Let’s not read too much into the NDA’s confusion over the presidential candidate. It shows cracks in the formation but does not give us an idea of how deep and irreparable these are. From the developments so far it is clear that none of the NDA partners, including the BJP, is too keen on challenging the candidature of Pranab Mukherjee.
The man who could be President has been around in politics for too long and has warm personal equations with too many players in the political spectrum going back decades. In that sense, he becomes much more than a Congress or UPA candidate. Without the Congress backing him, he would still be a strong candidate, the first personal choice of most of his party’s opponents. In a secret ballot scenario it is possible that there would be large scale cross-voting in his favour. It would be embarrassing for the NDA.
That explains the lack of urgency in the BJP and its allies over the presidential polls. Had it been someone else, say Hamid Ansari or Meira Kumar, the situation would have been much easier for them. They could have just gone ahead and put up a fight no matter what the consequence – giving a rival candidate a walkover does not send out the correct message to people. It would also have allowed us to have clearer picture of the dynamics within the NDA.
However, the developments make two things clear: one, the big parties like the BJP and the Congress cannot take their leadership position in the alliance for granted; two, coalition politics has shifted to a more complex territory than before. Both promise a period of potential political instability, and the consequent economic instability, for the country.
Between the Congress and the BJP the former is in a more comfortable position since it has 206 members in Lok Sabha of its own. With that kind of numbers, it could ignore a Mamata Banerjee. Things could change easily when the number comes down to 150 or thereabouts. The BJP with its low numbers is in no position to bulldoze its way in the alliance. If the JD(U) continues to play Congress’ Mamata for it, it can do little about it.
The smaller parties are smart enough to realise the predicament of the national ones and it’s no accident that they have been trying to forming small coalitions within the bigger ones to push a common agenda. In an ideal situation, smaller parties demanding equal participation in the coalition would be a good sign – it means more inclusive decision-making and deepening of the democratic process within the political system.
However, the trend so far suggests that we are not headed towards a more mature polity; we are headed towards a more confused one where individual egos, narrow agendas and political expediency could play a dominant role. The Mamata Banerjee episode gives us a clear indication how the politics of near future would shape up. To put it simply, it would be chaotic.
Fragmentation of the polity and emergence of regional satraps was inevitable in Indian politics. It was even considered a healthy trend, in tune with the true federal spirit that guides great nations. However, an ideal federation is where federal interests keep in mind the national interest and converge with it at some abstract level. That does not appear to be the case in the country so far. The federating entities have shown the tendency to turn inward rather than looking outward, worked out small political goals for themselves and have been busy working towards those.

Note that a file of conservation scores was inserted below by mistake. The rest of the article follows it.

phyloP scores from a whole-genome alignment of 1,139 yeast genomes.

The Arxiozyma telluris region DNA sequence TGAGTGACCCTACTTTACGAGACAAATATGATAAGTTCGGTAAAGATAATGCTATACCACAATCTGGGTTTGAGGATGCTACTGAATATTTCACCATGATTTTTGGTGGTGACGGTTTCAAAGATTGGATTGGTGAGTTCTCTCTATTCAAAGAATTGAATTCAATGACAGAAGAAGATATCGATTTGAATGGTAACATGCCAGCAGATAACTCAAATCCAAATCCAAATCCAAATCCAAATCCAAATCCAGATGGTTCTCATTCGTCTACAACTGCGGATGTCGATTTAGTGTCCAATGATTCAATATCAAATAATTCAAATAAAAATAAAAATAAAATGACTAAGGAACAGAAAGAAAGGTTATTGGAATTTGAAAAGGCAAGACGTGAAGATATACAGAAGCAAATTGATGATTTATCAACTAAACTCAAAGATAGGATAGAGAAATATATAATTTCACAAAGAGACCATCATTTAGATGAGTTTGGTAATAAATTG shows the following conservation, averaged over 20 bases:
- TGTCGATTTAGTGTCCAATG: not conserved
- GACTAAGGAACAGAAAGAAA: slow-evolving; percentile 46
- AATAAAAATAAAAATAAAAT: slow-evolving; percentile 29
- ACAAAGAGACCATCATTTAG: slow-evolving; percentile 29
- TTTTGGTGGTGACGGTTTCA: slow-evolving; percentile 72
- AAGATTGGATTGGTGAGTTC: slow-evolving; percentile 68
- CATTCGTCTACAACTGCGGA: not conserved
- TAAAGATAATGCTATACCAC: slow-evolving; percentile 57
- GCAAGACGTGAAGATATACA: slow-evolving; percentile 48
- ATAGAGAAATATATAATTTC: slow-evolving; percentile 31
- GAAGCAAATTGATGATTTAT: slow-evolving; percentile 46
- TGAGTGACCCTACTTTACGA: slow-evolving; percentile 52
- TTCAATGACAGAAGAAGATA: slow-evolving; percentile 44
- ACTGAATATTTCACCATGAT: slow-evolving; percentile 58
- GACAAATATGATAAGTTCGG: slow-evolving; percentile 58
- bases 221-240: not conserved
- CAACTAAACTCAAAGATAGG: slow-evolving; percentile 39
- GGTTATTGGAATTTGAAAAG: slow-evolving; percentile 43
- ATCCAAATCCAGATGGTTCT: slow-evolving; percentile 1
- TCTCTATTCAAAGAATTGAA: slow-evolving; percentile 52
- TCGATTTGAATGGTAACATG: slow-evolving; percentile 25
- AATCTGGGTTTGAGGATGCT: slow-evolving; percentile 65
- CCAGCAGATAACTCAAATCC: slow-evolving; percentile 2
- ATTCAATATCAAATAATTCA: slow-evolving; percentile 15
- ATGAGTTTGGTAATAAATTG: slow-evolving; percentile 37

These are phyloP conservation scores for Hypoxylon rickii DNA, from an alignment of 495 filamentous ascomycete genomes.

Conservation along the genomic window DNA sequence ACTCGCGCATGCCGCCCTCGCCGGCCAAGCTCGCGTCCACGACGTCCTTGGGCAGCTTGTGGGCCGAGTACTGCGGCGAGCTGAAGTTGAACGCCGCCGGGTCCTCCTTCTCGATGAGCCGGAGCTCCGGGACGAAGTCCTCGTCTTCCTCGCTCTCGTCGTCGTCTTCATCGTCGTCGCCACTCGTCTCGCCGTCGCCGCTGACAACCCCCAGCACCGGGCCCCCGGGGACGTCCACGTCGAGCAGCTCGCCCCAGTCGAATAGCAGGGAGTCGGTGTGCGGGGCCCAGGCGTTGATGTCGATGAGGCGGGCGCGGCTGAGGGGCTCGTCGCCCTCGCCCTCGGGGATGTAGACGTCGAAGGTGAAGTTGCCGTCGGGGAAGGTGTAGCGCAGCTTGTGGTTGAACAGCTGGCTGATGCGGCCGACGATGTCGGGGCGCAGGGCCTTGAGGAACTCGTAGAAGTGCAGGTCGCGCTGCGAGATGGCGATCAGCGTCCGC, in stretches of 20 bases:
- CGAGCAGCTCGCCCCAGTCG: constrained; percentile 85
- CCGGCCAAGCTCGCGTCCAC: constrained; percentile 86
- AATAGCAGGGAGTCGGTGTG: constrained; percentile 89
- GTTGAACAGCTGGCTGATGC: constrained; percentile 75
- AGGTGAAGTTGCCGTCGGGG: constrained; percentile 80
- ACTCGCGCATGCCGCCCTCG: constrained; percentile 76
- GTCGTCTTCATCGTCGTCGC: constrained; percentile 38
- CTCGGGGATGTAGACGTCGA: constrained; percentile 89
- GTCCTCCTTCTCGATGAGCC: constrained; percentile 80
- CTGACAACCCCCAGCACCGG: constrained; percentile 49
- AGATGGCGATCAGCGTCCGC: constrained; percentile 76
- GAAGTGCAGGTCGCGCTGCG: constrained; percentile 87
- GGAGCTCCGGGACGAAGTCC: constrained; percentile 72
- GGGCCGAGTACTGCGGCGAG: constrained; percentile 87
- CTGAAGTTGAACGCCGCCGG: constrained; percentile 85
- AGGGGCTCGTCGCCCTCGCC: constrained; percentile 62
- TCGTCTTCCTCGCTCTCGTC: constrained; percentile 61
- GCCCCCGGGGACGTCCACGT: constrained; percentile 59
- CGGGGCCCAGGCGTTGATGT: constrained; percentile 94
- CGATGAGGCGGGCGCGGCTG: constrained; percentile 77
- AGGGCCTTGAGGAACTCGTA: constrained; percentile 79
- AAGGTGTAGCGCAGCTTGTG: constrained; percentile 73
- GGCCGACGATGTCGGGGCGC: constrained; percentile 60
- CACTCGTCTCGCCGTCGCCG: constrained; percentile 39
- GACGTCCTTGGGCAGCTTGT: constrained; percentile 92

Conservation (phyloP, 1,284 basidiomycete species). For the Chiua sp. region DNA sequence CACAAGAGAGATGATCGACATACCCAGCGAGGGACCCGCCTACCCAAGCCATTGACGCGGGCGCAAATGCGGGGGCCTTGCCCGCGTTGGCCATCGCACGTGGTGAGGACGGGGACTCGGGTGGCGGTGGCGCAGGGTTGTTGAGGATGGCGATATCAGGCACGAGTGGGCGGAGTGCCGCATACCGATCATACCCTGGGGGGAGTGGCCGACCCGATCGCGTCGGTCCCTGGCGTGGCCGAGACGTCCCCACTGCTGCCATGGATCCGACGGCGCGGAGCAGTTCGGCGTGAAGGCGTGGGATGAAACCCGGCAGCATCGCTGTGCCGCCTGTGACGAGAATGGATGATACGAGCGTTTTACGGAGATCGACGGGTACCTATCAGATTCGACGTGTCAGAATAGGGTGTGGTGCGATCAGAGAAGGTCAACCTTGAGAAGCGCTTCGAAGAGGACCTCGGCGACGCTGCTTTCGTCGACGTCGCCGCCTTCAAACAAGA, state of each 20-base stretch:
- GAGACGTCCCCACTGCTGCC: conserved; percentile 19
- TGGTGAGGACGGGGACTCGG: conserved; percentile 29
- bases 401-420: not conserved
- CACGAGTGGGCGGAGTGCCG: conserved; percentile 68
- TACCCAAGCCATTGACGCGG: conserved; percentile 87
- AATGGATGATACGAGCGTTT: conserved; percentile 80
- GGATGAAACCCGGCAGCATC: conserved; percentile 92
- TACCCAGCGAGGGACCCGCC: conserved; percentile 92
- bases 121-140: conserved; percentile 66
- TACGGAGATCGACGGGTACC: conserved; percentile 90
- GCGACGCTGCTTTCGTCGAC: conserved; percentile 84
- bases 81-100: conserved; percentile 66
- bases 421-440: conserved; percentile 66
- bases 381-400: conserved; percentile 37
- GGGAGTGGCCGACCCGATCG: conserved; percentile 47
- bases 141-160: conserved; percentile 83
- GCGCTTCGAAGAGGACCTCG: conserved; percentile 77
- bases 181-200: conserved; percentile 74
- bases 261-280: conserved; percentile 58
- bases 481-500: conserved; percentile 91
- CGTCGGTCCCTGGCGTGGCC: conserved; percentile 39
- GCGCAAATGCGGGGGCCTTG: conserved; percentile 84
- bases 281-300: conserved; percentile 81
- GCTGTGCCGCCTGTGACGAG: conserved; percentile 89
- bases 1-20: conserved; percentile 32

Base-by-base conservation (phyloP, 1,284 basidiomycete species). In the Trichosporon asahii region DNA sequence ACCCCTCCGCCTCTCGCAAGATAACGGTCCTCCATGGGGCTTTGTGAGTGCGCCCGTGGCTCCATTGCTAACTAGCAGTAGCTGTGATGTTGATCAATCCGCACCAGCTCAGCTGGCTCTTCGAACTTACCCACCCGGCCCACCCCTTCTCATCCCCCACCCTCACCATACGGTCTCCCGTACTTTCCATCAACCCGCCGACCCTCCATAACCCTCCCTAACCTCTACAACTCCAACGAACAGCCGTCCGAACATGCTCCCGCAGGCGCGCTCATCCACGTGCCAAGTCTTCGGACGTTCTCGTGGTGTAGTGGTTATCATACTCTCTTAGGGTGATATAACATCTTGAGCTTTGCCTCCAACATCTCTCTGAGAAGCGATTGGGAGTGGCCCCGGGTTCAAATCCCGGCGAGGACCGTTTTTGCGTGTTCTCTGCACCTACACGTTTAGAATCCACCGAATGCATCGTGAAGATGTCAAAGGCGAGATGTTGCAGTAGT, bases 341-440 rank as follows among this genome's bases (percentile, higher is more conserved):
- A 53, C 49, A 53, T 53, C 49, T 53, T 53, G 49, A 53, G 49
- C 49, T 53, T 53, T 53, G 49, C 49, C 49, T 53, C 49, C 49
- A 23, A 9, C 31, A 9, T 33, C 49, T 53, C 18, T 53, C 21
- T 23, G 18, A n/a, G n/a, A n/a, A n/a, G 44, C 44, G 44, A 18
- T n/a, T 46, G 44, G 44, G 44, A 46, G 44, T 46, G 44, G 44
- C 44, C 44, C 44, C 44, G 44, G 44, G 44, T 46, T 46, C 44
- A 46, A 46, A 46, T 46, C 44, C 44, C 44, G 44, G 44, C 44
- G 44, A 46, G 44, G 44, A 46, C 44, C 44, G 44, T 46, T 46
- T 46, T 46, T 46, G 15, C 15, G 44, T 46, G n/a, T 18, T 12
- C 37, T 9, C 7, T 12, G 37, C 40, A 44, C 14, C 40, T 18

This is not a positive trend but there’s no escaping it. Sooner rather than latter, the bigger parties would need to come up with a response to the challenge. They cannot go on making compromises for ever, making survival the singular focus of their political existence and living in a state of discomfort and insecurity all the time.
This solution might look preposterous at the moment but it could work for both for the BJP and the Congress. They could come together at least on some issues to ward off the bullying tactic of the allies. Barring the Hindutva issue, there are more areas of convergence between the parties than issues of divergence. They can work in tandem in the areas of convergence.
Before that both should realise that Indian polity has lost its bi-polarity and there are too many free particles in the political space to leave them on tenterhooks all the time. Moreover, with allies piling pressure they have little elbow room to take free or bold policy decisions. They can also take advantage of the fact that the smaller parties need them as much as the other way round. They could be blackmailed too. By keeping open the possibility of reaching out to the main rival, they can keep allies in place.
The issue of Pranab Mukherjee in the context of the presidential opens a small window of possibility in that direction. Hope both parties look at that direction.
Idea for the future: A Congress-BJP coalition at the Centre | Firstpost